18:57 “And there’s nothing wrong with saying that, you know, um, that you’ve recalculated…”

      37:10 “The ballots are corrupt, and you’re going to find that they are, which is totally illegal and it’s more illegal for you than it is for them, because you know what they did and you’re not reporting it. That’s a, that’s a criminal offense. And you know you can’t let that happen. That’s a big risk to you and Ryan, your lawyer. That’s a big risk. But they are shredding ballots in my opinion based on what I’ve heard, and they are removing machinery, and they’re moving it as fast as they can both of which are criminal fines and you can’t let it happen but you are letting it happen. I’m notifying you that you’re letting it happen. So look, all I want to do is this. I just want to find 11,780 votes, which is one more than we have, because we won the state, and flipping the state is a great testament to our country, cause, you know, it’s a testament that they can admit to a mistake, or whatever you want to call it.”

      He’s repeatedly informed he’s wrong, insists they say they recalculated. He says he’s putting them on notice they’re letting a crime happen and that it’s a criminal offense which is a big risk for them. It’s skirting the law at least and he’s pressuring them to find an exact number of votes or implying bad things will happen. He’s got a long list of potential crimes I’m sure he’s planning on pardoning himself for, I’d be surprised if this doesn’t make the list. Of course he may not be done with his antics yet so I assume he’ll wait until January 19th to attempt self-pardon, since he may not be able to pardon himself for things he did, but certainly can’t for things he plans to do.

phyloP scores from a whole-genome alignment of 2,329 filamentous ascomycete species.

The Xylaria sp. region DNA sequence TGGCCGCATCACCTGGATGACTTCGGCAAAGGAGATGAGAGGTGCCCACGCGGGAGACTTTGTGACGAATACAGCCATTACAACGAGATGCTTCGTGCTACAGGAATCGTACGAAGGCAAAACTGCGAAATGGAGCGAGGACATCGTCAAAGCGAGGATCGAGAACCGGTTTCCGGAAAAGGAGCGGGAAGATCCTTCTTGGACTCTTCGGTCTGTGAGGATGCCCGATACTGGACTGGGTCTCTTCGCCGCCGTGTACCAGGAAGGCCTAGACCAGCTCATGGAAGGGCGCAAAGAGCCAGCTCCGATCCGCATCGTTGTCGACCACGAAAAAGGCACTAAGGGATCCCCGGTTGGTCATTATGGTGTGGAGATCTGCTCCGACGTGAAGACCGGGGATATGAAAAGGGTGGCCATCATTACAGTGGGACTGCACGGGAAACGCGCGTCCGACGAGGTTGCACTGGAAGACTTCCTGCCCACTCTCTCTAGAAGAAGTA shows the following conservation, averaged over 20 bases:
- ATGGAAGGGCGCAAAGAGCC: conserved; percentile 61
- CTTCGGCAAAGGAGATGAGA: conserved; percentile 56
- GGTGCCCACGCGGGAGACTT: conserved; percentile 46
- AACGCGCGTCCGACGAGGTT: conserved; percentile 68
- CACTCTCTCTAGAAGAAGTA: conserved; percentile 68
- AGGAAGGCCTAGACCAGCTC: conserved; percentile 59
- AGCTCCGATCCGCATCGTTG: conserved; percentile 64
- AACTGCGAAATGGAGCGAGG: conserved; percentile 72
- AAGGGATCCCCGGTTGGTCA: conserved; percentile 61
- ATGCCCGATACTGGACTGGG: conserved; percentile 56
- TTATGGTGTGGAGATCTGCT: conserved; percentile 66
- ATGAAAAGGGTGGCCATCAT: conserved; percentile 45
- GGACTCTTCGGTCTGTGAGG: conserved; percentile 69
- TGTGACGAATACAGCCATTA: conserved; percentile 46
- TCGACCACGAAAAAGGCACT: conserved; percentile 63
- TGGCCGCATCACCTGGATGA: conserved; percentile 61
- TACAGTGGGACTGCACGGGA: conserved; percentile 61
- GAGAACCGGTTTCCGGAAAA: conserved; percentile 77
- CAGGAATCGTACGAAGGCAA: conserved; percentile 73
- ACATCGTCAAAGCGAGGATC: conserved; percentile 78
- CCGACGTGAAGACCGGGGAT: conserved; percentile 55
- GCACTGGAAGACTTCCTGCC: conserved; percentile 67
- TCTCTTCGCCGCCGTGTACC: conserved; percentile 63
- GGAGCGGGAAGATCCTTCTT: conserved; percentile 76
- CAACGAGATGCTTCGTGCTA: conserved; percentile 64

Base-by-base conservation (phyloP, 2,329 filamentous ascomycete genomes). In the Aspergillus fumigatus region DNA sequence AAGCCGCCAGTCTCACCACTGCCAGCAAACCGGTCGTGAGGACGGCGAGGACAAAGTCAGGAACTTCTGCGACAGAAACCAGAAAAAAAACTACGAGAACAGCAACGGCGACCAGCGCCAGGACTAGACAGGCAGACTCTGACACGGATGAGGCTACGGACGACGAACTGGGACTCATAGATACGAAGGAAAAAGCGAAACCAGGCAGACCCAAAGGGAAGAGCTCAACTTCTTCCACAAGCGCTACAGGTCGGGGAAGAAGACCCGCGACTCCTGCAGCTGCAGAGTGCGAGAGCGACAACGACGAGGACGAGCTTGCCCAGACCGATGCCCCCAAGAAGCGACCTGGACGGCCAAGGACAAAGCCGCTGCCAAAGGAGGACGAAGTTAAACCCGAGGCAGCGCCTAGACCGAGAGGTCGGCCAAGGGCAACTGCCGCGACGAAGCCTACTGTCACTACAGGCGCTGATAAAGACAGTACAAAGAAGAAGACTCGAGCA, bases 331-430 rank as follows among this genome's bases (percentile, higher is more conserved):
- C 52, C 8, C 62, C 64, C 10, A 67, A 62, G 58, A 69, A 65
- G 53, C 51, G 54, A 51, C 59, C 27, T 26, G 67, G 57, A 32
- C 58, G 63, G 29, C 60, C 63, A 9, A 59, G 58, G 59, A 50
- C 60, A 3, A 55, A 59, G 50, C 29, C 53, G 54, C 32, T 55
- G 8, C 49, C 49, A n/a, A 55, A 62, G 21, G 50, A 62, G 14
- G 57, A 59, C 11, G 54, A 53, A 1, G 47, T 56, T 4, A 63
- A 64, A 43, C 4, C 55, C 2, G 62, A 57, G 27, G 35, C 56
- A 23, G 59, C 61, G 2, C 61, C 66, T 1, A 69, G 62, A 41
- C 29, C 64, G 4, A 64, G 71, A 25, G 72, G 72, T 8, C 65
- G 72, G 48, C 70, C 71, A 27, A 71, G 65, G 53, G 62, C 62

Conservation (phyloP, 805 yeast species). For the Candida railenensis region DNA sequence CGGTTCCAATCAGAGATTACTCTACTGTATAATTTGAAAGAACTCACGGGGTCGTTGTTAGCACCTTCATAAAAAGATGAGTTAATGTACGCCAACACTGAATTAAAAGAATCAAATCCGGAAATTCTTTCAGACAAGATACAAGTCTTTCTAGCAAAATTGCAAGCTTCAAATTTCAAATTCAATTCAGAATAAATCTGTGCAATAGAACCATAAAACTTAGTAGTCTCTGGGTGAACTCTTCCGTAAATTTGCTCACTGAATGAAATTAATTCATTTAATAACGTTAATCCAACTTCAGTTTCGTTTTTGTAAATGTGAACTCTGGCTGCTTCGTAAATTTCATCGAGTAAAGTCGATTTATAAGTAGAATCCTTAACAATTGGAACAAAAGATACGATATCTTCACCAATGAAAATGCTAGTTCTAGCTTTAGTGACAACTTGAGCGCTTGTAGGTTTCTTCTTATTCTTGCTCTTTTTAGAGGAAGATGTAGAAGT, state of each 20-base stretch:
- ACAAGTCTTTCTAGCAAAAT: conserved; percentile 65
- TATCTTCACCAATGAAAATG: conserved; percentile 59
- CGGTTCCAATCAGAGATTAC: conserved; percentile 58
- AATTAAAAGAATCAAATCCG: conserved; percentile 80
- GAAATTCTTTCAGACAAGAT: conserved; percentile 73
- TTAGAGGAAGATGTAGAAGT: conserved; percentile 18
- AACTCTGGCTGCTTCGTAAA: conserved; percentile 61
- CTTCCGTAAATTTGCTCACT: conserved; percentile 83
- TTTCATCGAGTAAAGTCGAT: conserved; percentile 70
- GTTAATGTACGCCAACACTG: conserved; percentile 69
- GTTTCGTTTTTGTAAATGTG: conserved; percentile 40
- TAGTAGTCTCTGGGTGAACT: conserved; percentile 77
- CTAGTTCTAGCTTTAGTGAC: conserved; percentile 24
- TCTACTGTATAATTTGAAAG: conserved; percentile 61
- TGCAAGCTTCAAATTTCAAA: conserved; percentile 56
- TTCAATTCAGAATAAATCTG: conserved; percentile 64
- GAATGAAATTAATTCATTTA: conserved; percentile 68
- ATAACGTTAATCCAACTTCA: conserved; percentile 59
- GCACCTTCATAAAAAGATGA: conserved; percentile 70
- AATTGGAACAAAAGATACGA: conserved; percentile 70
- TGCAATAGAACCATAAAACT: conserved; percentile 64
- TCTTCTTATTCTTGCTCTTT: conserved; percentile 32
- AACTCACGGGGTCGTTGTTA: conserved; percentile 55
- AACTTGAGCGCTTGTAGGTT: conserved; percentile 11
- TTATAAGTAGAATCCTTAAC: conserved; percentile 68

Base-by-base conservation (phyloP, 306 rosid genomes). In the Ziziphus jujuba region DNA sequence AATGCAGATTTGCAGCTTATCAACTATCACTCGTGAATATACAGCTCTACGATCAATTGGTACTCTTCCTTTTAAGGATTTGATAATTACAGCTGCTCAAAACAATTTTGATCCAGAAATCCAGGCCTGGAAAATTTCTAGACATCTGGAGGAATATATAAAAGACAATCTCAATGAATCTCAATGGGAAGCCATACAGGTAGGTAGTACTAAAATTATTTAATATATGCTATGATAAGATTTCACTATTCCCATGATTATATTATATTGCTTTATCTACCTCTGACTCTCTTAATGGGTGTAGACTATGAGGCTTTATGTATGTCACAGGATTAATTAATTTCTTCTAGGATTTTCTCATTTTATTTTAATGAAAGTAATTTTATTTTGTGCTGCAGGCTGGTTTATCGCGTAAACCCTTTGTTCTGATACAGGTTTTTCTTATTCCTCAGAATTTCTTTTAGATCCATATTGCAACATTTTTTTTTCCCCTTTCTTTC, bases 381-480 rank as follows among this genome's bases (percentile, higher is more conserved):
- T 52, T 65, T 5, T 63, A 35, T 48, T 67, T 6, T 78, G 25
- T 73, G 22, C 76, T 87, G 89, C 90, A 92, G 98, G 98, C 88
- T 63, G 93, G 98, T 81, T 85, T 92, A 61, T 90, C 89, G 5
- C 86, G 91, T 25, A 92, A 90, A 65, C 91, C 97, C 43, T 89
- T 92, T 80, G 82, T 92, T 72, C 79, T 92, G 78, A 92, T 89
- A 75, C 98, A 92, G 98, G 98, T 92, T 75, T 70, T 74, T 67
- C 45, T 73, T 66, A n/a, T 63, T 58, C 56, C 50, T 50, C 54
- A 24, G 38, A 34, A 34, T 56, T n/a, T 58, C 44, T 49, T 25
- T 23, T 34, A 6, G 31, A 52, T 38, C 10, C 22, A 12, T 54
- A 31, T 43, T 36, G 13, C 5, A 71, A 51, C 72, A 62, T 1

1. CKO7, it’s towards the end of that call when Trump becomes the overbearing bully we always heard he was. He knows he’s pitching a ‘No Sale’ and it enrages him. Trump isn’t used to people saying ‘No’.

        1. Good catch. I suspect he will be issuing a pardon shortly for himself, Guiliani and his goons. The last one I’m not so sure of. Guiliani has already threatened to squeal on him if double crossed so I presume that carries more weight than goodwill towards his deranged fans that may have his back when this is done, but could also make him forever linked to the chaos he created, even in the eyes of the forgetful GOP.

  13. Off topic. Chicago. Is the mayor Lori Lightfoot related to Ralph Lightfoot who was the plaintiff in the prison reform case of Lightfoot v. Walker?

    1. I doubt it. she was a partner at mayer brown and platt. or whatever they call it now. they’re not the kind of law firm to miss a detail like that and let it gum up their strategy becoming the number one shill of big-law big-corporate Illinois

      but i have not studied the case, just saw this

      https://www.clearinghouse.net/detail.php?id=699

      Sal Sar

Leave a Reply